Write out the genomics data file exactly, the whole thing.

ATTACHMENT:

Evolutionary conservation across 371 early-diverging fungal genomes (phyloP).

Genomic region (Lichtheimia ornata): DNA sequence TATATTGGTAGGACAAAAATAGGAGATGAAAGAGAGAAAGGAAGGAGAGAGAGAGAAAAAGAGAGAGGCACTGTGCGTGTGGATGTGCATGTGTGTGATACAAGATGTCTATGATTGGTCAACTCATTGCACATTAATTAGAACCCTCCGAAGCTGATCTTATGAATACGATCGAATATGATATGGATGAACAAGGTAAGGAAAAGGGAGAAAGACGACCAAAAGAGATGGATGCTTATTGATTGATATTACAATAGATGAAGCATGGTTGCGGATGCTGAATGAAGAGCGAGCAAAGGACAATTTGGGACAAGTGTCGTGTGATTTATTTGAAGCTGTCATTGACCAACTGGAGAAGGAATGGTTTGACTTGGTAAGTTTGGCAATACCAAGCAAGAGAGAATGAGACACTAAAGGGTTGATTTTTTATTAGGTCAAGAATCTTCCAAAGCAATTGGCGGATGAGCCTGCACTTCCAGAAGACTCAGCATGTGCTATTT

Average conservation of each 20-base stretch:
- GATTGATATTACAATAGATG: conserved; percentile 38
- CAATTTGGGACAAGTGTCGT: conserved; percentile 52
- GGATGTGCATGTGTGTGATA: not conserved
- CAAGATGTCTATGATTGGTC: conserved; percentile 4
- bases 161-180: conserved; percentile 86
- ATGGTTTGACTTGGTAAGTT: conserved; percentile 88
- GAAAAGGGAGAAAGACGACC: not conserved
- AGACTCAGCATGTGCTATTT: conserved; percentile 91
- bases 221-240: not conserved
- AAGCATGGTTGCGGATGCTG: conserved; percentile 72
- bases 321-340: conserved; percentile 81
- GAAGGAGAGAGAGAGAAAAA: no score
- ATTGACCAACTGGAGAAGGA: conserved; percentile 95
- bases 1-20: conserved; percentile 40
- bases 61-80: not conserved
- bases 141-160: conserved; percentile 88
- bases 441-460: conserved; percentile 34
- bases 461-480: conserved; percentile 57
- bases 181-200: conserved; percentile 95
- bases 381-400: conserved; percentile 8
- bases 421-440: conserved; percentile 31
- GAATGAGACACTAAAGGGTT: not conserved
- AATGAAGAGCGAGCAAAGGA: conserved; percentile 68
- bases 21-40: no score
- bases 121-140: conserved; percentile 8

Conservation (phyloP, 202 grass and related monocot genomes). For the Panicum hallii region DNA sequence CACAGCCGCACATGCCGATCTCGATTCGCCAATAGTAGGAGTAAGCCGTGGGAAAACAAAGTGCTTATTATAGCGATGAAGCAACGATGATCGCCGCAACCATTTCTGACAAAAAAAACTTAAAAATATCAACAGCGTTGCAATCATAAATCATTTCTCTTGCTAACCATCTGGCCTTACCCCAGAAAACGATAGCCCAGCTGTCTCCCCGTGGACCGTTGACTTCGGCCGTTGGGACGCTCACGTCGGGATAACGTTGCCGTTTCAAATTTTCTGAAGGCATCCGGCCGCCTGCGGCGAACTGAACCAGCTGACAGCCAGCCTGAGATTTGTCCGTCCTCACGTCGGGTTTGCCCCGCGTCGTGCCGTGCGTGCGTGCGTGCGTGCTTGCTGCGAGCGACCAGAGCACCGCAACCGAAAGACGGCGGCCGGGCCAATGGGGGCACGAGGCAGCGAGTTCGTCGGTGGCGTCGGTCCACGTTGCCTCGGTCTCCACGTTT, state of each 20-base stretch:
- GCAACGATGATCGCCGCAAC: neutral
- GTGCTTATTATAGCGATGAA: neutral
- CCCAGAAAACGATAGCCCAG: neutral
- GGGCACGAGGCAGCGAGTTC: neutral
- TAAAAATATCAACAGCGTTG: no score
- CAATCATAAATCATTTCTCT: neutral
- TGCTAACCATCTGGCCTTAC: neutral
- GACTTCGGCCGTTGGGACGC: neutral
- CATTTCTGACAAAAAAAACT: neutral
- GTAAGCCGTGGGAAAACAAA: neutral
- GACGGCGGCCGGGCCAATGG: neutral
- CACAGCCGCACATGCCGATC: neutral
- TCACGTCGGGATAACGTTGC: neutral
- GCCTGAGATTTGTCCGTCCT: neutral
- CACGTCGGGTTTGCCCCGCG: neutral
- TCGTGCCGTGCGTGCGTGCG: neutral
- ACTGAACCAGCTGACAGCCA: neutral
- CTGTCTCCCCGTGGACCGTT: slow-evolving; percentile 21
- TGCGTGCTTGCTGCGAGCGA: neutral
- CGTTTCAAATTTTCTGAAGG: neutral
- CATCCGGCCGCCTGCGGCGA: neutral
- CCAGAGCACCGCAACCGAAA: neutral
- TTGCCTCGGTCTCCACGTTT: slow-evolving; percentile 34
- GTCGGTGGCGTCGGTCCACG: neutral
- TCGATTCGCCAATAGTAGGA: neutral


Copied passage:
Evolutionary conservation across 371 early-diverging fungal genomes (phyloP).

Genomic region (Lichtheimia ornata): DNA sequence TATATTGGTAGGACAAAAATAGGAGATGAAAGAGAGAAAGGAAGGAGAGAGAGAGAAAAAGAGAGAGGCACTGTGCGTGTGGATGTGCATGTGTGTGATACAAGATGTCTATGATTGGTCAACTCATTGCACATTAATTAGAACCCTCCGAAGCTGATCTTATGAATACGATCGAATATGATATGGATGAACAAGGTAAGGAAAAGGGAGAAAGACGACCAAAAGAGATGGATGCTTATTGATTGATATTACAATAGATGAAGCATGGTTGCGGATGCTGAATGAAGAGCGAGCAAAGGACAATTTGGGACAAGTGTCGTGTGATTTATTTGAAGCTGTCATTGACCAACTGGAGAAGGAATGGTTTGACTTGGTAAGTTTGGCAATACCAAGCAAGAGAGAATGAGACACTAAAGGGTTGATTTTTTATTAGGTCAAGAATCTTCCAAAGCAATTGGCGGATGAGCCTGCACTTCCAGAAGACTCAGCATGTGCTATTT

Average conservation of each 20-base stretch:
- GATTGATATTACAATAGATG: conserved; percentile 38
- CAATTTGGGACAAGTGTCGT: conserved; percentile 52
- GGATGTGCATGTGTGTGATA: not conserved
- CAAGATGTCTATGATTGGTC: conserved; percentile 4
- bases 161-180: conserved; percentile 86
- ATGGTTTGACTTGGTAAGTT: conserved; percentile 88
- GAAAAGGGAGAAAGACGACC: not conserved
- AGACTCAGCATGTGCTATTT: conserved; percentile 91
- bases 221-240: not conserved
- AAGCATGGTTGCGGATGCTG: conserved; percentile 72
- bases 321-340: conserved; percentile 81
- GAAGGAGAGAGAGAGAAAAA: no score
- ATTGACCAACTGGAGAAGGA: conserved; percentile 95
- bases 1-20: conserved; percentile 40
- bases 61-80: not conserved
- bases 141-160: conserved; percentile 88
- bases 441-460: conserved; percentile 34
- bases 461-480: conserved; percentile 57
- bases 181-200: conserved; percentile 95
- bases 381-400: conserved; percentile 8
- bases 421-440: conserved; percentile 31
- GAATGAGACACTAAAGGGTT: not conserved
- AATGAAGAGCGAGCAAAGGA: conserved; percentile 68
- bases 21-40: no score
- bases 121-140: conserved; percentile 8

Conservation (phyloP, 202 grass and related monocot genomes). For the Panicum hallii region DNA sequence CACAGCCGCACATGCCGATCTCGATTCGCCAATAGTAGGAGTAAGCCGTGGGAAAACAAAGTGCTTATTATAGCGATGAAGCAACGATGATCGCCGCAACCATTTCTGACAAAAAAAACTTAAAAATATCAACAGCGTTGCAATCATAAATCATTTCTCTTGCTAACCATCTGGCCTTACCCCAGAAAACGATAGCCCAGCTGTCTCCCCGTGGACCGTTGACTTCGGCCGTTGGGACGCTCACGTCGGGATAACGTTGCCGTTTCAAATTTTCTGAAGGCATCCGGCCGCCTGCGGCGAACTGAACCAGCTGACAGCCAGCCTGAGATTTGTCCGTCCTCACGTCGGGTTTGCCCCGCGTCGTGCCGTGCGTGCGTGCGTGCGTGCTTGCTGCGAGCGACCAGAGCACCGCAACCGAAAGACGGCGGCCGGGCCAATGGGGGCACGAGGCAGCGAGTTCGTCGGTGGCGTCGGTCCACGTTGCCTCGGTCTCCACGTTT, state of each 20-base stretch:
- GCAACGATGATCGCCGCAAC: neutral
- GTGCTTATTATAGCGATGAA: neutral
- CCCAGAAAACGATAGCCCAG: neutral
- GGGCACGAGGCAGCGAGTTC: neutral
- TAAAAATATCAACAGCGTTG: no score
- CAATCATAAATCATTTCTCT: neutral
- TGCTAACCATCTGGCCTTAC: neutral
- GACTTCGGCCGTTGGGACGC: neutral
- CATTTCTGACAAAAAAAACT: neutral
- GTAAGCCGTGGGAAAACAAA: neutral
- GACGGCGGCCGGGCCAATGG: neutral
- CACAGCCGCACATGCCGATC: neutral
- TCACGTCGGGATAACGTTGC: neutral
- GCCTGAGATTTGTCCGTCCT: neutral
- CACGTCGGGTTTGCCCCGCG: neutral
- TCGTGCCGTGCGTGCGTGCG: neutral
- ACTGAACCAGCTGACAGCCA: neutral
- CTGTCTCCCCGTGGACCGTT: slow-evolving; percentile 21
- TGCGTGCTTGCTGCGAGCGA: neutral
- CGTTTCAAATTTTCTGAAGG: neutral
- CATCCGGCCGCCTGCGGCGA: neutral
- CCAGAGCACCGCAACCGAAA: neutral
- TTGCCTCGGTCTCCACGTTT: slow-evolving; percentile 34
- GTCGGTGGCGTCGGTCCACG: neutral
- TCGATTCGCCAATAGTAGGA: neutral